General Election

Filmed 1945, released 1946.

1946 – The Council Films Department is merged with the Ministry of Information.

Cost of £4.780.0

Made primarily for foreign audiences.

Described as showcasing a ‘completely detached, non-party view-point’ – foreign dubbing was facilitated.

The film is ‘urgently required for foreign distribution as a model of British Electoral Method.’

It is funny to observe the passive aggression of those involved with the production when they become concerned that they are not receiving enough recognition for their contributions. For example – Mary Benedetta’s letter to John Ward complains that she has only been credited as supplying the commentary rather than the script for the whole film. It is quite evident that she feels she is being undervalued in the promotion and discussion of the film.

There was concern from primrose that ‘foreigners’ will not be able to understand many of the words used in the commentary including ‘election address’, ‘constituency’ and ‘agent’.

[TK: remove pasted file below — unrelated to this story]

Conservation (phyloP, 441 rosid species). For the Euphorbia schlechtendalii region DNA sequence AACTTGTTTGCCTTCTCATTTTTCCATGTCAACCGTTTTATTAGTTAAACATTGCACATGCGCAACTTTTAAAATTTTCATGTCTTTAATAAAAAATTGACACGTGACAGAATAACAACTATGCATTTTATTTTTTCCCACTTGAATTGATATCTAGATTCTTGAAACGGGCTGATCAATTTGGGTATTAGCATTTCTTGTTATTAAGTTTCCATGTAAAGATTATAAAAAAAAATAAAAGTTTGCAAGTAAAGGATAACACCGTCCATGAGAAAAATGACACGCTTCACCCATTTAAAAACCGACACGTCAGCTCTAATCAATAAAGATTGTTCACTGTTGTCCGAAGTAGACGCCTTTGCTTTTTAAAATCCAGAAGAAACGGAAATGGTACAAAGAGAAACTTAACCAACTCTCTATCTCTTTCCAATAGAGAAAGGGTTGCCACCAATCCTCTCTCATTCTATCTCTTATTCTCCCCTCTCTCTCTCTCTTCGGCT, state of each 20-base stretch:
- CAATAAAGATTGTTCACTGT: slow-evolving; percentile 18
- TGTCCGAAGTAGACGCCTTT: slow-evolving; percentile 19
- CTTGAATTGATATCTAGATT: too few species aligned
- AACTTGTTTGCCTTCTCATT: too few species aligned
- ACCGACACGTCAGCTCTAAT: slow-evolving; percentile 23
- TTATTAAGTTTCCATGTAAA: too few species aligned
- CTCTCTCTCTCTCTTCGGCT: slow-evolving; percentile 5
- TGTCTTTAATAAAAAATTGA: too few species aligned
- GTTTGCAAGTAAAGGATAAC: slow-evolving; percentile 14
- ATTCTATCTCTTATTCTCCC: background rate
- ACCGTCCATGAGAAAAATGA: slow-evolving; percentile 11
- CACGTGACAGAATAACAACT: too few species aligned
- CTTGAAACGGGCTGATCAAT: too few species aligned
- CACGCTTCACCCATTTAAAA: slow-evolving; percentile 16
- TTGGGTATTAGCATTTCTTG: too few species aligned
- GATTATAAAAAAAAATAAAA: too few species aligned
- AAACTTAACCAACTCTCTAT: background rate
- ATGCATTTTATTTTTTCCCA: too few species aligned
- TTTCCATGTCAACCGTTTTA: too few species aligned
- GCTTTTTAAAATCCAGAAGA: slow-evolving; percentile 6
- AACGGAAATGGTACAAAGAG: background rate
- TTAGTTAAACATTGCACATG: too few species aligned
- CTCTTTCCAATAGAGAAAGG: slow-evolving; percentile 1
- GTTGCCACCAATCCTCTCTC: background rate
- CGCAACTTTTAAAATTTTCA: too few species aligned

Criticism also came from Harold Nicholson that the fact British votes are ‘untamperable’ was not hammered home hard enough in the film.

Perhaps a good idea to look for response to the film in the Northamptonshire Evening Telegraph/Kettering Leader.

A large number of the scenes within the film were re-staged from an original occurrence.

There is quite an amusing letter of complaint from Dempsey, the independent Christian candidate, bemoaning a film ‘so evidently biased on behalf of the other two candidates’ in which he is ‘treated as an intruder’.

Many of the businesses approached by Benedetta to form part of the film declined as they did not want to be seen as pledging political allegiance with one particular party, due to ‘confusing politics’.